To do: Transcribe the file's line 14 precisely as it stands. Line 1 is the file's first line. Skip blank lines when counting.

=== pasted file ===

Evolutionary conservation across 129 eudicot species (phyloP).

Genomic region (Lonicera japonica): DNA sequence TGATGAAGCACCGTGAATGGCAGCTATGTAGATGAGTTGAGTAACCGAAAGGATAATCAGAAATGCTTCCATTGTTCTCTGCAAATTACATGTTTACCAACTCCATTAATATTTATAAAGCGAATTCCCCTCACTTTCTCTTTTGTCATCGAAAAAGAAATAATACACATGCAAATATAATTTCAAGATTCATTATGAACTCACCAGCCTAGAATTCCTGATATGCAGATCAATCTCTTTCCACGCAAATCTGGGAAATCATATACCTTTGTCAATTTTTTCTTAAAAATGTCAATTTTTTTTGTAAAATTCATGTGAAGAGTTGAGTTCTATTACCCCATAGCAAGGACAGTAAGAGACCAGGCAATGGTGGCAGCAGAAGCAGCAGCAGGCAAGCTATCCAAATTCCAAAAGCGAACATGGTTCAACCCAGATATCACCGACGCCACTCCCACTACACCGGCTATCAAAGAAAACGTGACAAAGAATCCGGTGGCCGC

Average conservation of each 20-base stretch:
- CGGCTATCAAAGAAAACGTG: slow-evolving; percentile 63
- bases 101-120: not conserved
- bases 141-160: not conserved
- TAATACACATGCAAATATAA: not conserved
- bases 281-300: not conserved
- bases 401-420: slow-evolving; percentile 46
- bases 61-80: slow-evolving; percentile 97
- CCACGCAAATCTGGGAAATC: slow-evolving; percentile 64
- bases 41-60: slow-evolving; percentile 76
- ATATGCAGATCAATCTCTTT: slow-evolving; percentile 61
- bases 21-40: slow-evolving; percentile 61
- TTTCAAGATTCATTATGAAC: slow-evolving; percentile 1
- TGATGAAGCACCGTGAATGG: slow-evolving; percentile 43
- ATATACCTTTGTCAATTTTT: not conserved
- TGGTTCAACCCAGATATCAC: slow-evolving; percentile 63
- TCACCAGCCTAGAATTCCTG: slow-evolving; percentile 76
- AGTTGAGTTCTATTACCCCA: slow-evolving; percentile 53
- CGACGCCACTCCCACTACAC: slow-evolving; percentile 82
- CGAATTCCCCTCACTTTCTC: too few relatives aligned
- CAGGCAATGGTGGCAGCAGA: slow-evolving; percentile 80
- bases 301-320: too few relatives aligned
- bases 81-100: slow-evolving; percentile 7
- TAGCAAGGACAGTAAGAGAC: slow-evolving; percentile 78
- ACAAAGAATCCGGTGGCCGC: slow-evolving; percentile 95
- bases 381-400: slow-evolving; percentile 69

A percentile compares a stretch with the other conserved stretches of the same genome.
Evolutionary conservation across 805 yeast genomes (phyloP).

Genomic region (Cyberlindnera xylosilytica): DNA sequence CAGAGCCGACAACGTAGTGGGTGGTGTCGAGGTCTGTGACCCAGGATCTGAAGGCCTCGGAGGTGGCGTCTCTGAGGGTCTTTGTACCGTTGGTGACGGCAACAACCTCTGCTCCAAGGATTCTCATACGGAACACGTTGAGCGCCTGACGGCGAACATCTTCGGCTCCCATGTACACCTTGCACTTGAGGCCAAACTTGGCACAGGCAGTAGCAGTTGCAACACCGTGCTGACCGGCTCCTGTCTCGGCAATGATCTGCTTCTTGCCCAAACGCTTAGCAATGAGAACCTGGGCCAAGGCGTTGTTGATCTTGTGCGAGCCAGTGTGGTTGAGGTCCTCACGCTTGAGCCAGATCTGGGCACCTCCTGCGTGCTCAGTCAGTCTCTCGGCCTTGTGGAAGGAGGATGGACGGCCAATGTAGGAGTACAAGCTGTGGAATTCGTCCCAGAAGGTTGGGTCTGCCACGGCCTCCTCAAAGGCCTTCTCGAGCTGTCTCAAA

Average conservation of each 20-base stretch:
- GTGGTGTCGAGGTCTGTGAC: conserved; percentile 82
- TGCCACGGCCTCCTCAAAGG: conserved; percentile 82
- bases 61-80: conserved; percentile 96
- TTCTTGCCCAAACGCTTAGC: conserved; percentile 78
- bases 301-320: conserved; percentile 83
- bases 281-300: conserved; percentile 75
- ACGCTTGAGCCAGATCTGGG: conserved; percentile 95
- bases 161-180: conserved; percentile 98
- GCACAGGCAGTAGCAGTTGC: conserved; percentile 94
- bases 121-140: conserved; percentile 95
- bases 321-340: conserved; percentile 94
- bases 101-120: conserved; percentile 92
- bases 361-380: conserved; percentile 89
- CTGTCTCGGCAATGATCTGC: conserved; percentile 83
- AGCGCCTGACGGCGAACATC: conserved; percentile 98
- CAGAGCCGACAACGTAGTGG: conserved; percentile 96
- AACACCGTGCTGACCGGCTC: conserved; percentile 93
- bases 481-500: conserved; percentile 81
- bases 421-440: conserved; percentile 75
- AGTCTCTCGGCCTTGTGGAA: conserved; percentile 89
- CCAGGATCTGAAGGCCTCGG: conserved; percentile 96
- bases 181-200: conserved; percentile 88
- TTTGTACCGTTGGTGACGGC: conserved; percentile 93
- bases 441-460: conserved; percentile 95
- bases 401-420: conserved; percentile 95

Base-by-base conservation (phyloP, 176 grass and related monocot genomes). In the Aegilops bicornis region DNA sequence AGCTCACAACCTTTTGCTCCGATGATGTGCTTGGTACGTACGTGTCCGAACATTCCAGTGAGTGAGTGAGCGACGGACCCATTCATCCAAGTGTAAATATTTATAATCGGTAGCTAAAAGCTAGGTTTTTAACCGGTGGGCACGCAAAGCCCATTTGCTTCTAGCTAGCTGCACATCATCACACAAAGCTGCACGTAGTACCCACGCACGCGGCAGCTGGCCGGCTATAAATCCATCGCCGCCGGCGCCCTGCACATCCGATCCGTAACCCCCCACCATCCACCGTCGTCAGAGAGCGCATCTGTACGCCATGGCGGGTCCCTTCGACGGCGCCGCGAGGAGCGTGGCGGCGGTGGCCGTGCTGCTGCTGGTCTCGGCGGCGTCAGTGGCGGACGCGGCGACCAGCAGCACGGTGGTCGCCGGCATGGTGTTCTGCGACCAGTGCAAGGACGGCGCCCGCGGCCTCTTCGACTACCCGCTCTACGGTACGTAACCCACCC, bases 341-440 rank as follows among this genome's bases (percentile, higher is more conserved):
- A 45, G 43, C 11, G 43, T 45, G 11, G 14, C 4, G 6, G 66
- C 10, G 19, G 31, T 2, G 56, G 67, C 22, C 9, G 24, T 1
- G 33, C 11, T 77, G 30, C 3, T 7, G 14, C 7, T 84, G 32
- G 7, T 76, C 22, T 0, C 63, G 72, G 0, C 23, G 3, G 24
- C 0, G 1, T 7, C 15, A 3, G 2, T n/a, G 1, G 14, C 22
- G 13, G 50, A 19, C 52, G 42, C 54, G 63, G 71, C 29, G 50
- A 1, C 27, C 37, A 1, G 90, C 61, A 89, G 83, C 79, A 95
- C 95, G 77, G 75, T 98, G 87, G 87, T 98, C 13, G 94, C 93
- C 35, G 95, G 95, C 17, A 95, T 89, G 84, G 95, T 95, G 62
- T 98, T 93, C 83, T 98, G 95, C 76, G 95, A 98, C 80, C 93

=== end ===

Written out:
- bases 21-40: slow-evolving; percentile 61